The first phase of what will be the fastest public research supercomputer in the Southern Hemisphere has been unveiled at its new home at the Pawsey Centre in Western Australia, resplendent in artwork that reflects the skies it will help researchers to unlock.
Stage 1 of Pawsey’s new $48 million HPE Cray EX supercomputer known as Setonix – the scientific name for Western Australia’s cheerful marsupial, the quokka – now stands in the white space at the Pawsey Centre next to its supercomputer cousins, Magnus and Galaxy.
Stage 1 delivery of Setonix will increase the computing power of the centre by 45 per cent and when fully operational, Setonix will be up to 30 times more powerful than Pawsey’s existing two systems combined.
It promises a potential peak of 50 petaFLOPS of compute power, making it the fastest research supercomputer by far in Australia and across the Southern Hemisphere.
Pawsey Centre Executive Director Mark Stickells says through Setonix, Australia is on the cusp of the biggest computing power advance in the nation’s history.
“This new system will accelerate discovery and enable more universities, scientific institutions and researchers — as well as our partners in industry and business — to access next-generation computing speed and data analysis,” he said.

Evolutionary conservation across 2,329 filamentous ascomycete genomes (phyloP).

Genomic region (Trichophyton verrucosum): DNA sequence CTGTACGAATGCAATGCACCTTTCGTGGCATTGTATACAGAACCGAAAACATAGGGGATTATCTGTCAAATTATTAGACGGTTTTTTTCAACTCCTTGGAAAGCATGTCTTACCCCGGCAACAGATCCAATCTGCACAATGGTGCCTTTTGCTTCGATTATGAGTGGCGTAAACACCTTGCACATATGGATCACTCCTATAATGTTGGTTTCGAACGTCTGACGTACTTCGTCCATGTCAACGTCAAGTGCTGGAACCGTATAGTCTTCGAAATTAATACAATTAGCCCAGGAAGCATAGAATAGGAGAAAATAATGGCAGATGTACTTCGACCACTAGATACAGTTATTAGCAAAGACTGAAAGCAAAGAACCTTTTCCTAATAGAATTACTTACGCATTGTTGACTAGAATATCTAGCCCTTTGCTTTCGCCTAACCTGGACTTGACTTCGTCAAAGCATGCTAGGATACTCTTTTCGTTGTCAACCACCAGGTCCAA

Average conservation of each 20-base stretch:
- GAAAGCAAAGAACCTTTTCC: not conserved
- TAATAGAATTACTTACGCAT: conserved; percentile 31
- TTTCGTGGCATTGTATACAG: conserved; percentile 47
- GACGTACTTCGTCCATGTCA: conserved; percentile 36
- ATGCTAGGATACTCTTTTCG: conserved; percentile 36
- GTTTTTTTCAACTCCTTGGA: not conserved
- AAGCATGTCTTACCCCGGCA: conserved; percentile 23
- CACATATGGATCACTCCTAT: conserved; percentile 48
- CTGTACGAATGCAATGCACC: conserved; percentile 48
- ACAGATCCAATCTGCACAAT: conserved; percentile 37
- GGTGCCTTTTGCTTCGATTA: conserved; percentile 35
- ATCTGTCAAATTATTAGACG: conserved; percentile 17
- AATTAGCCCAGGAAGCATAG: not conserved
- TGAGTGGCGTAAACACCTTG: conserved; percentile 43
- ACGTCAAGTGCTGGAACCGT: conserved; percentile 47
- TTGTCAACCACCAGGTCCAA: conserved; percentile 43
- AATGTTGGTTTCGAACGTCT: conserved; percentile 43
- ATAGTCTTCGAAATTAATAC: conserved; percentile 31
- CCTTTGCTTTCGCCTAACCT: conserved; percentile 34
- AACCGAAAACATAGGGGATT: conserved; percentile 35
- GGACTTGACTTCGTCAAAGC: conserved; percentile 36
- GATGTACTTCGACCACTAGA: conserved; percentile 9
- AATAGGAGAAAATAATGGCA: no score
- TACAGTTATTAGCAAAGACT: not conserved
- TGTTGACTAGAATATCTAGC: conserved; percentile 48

“Setonix marks a step change in Pawsey’s supercomputing firepower, and this additional capacity will allow more researchers and industries to access next-generation computing speed and data analysis.”
Pawsey currently supports the work of more than 2600 Australian and international researchers from its Perth facility but expects to be able to support more projects and contribute additional space to the national merit pool thanks to additional capacity.
Stage 1 will see a team of early adopter researchers run code to fine tune Setonix before it becomes available to 2022 allocations early in the year.
Stage 2 will be delivered by mid-2022 and will be operational in the second half of the year.
The first look at Setonix reveals cabinets that continue the theme of Indigenous art casing that began with Magnus.
Wajarri Yamatji visual artist Margaret Whitehurst produced the artwork for Setonix, inspired by the stars that shine over Wajarri country in Western Australia’s Mid-West.
“Margaret’s design is a beautiful representation of a tradition of Aboriginal astronomy that dates back thousands of years,” Mr Stickells says.
“Margaret and the Wajarri people are the traditional owners of CSIRO’s Murchison Radio-astronomy Observatory in Western Australia where one part of the world’s largest radio astronomy observatory, the Square Kilometre Array, will be built.
“Setonix will process vast amounts of radio telescope data from SKA-related projects, and many other projects of national and international significance that we are proud to support.”
Setonix will include an eight-cabinet HPE Cray EX system built on the same architecture used in world-leading exascale supercomputer projects when fully deployed.
It will include more than 200,000 AMD compute cores across 1600 nodes, over 750 next-generation AMD GPUs, and more than 548 TB of CPU and GPU RAM, connected by HPE’s Slingshot interconnect.
It will eventually deliver at least 200Gb/sec of bandwidth into every compute node, and 800Gb/sec into the GPU nodes, as well as interoperability with the Pawsey Centre ethernet networks.
Pawsey will be hosting an AskMeAnything session on Setonix on October 4th, 10 am (AWST) you can register and post your question ahead of time here.